Online research yielded much more information about Richard Sterling and his family. There were nine children — three of them served in the Civil War with two of those dying, three little children died, and some of the others remained in this area as adults. One adult son went “to Texas and vanished.” Only two of their nine children married and had children.
Mr. Sterling also served as the third mayor of Greensboro during the Civil War, helped
establish an insurance company, and co-wrote children’s textbooks which have
been reprinted and are available for purchase online in our day.
In the 1870 census, the family was living in Shelbyville, Kentucky. He was principal of the Female College in that town. His wife had died of pneumonia two years before this census and is buried there. They next moved to Mocksville where he was teacher of a boys’ school at the Episcopal Church on Salisbury Street. This was located close to the intersection of Salisbury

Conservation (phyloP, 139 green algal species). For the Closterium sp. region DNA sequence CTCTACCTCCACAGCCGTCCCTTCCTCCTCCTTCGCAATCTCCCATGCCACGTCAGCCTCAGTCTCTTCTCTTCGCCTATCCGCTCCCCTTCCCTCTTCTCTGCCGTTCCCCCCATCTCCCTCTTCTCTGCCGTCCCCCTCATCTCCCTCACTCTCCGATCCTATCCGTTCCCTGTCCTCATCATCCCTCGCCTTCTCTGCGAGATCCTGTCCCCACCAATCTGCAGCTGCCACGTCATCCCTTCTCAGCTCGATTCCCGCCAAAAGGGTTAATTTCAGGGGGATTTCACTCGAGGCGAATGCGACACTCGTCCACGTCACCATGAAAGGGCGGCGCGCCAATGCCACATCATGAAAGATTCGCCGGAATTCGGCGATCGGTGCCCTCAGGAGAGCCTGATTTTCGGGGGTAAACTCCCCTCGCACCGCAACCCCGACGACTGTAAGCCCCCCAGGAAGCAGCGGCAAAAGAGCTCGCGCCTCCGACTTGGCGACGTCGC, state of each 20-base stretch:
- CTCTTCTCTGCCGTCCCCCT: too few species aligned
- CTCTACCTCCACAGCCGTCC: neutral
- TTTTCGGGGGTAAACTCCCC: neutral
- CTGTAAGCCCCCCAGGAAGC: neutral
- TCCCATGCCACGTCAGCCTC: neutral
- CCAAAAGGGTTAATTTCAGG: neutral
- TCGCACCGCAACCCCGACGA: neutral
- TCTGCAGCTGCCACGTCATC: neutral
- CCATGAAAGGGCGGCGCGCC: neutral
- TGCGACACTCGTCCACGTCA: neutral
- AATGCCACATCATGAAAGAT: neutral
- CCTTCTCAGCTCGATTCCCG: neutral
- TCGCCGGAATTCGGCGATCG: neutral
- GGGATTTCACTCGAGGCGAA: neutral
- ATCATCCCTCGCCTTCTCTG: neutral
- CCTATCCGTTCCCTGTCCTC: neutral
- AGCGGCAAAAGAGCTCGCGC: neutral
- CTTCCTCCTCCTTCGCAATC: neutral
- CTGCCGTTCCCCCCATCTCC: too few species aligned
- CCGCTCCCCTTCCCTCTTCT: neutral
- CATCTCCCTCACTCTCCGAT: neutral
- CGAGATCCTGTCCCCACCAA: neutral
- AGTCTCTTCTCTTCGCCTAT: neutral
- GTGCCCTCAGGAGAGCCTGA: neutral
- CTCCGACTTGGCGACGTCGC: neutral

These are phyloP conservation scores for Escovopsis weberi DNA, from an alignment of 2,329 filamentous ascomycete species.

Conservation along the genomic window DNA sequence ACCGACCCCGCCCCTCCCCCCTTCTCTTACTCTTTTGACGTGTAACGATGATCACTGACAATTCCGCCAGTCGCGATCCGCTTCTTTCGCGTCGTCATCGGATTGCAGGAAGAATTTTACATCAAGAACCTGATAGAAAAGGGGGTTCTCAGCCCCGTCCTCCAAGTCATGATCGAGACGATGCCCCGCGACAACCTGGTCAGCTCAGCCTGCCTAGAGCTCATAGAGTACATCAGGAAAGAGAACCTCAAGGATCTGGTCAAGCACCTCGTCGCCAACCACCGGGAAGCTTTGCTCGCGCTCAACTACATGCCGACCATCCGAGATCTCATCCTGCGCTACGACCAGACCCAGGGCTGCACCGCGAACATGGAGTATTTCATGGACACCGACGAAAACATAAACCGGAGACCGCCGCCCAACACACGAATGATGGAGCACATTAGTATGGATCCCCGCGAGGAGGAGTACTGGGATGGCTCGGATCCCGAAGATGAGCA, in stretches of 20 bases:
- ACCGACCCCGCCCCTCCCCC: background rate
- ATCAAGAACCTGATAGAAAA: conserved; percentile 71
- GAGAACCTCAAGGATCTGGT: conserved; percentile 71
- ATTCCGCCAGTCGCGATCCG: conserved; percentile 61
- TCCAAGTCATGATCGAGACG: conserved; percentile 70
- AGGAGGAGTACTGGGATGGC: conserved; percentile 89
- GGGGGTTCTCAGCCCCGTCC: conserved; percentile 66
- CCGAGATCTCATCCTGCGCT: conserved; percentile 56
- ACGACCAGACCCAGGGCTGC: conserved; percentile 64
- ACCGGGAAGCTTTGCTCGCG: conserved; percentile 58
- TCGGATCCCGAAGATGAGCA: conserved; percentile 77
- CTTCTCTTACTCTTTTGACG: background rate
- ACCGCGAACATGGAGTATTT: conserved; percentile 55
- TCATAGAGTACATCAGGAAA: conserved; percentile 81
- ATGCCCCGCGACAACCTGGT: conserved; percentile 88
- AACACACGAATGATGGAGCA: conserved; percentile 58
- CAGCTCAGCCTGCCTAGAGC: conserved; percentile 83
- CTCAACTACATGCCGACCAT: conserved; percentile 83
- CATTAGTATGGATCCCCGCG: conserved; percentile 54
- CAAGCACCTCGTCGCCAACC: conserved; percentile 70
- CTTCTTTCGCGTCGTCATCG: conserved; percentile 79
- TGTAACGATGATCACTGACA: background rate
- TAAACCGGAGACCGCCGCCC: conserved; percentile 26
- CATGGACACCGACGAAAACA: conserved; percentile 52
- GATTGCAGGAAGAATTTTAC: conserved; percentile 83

Street and East Maple Street, on the northeast side. He was an advocate for better education for Davie’s children and was active in placing newspaper articles promoting good schools.
His sister, Margaret Sterling, moved to Mocksville and became the third wife of Archibald
Carter. They are buried in Rose Cemetery in Mocksville. Richard’s daughter, Mattie, married Thomas Lemuel Kelly. He was associate editor of a newspaper in Winston-Salem. They are buried at Joppa Cemetery.
There’s even a likeness of him and one of his wife at the History Room. I look at his serious, sad eyes and see a man who lost 5 children and his wife to early death, but he continued in his quest to promote good education and opportunities for himself and others.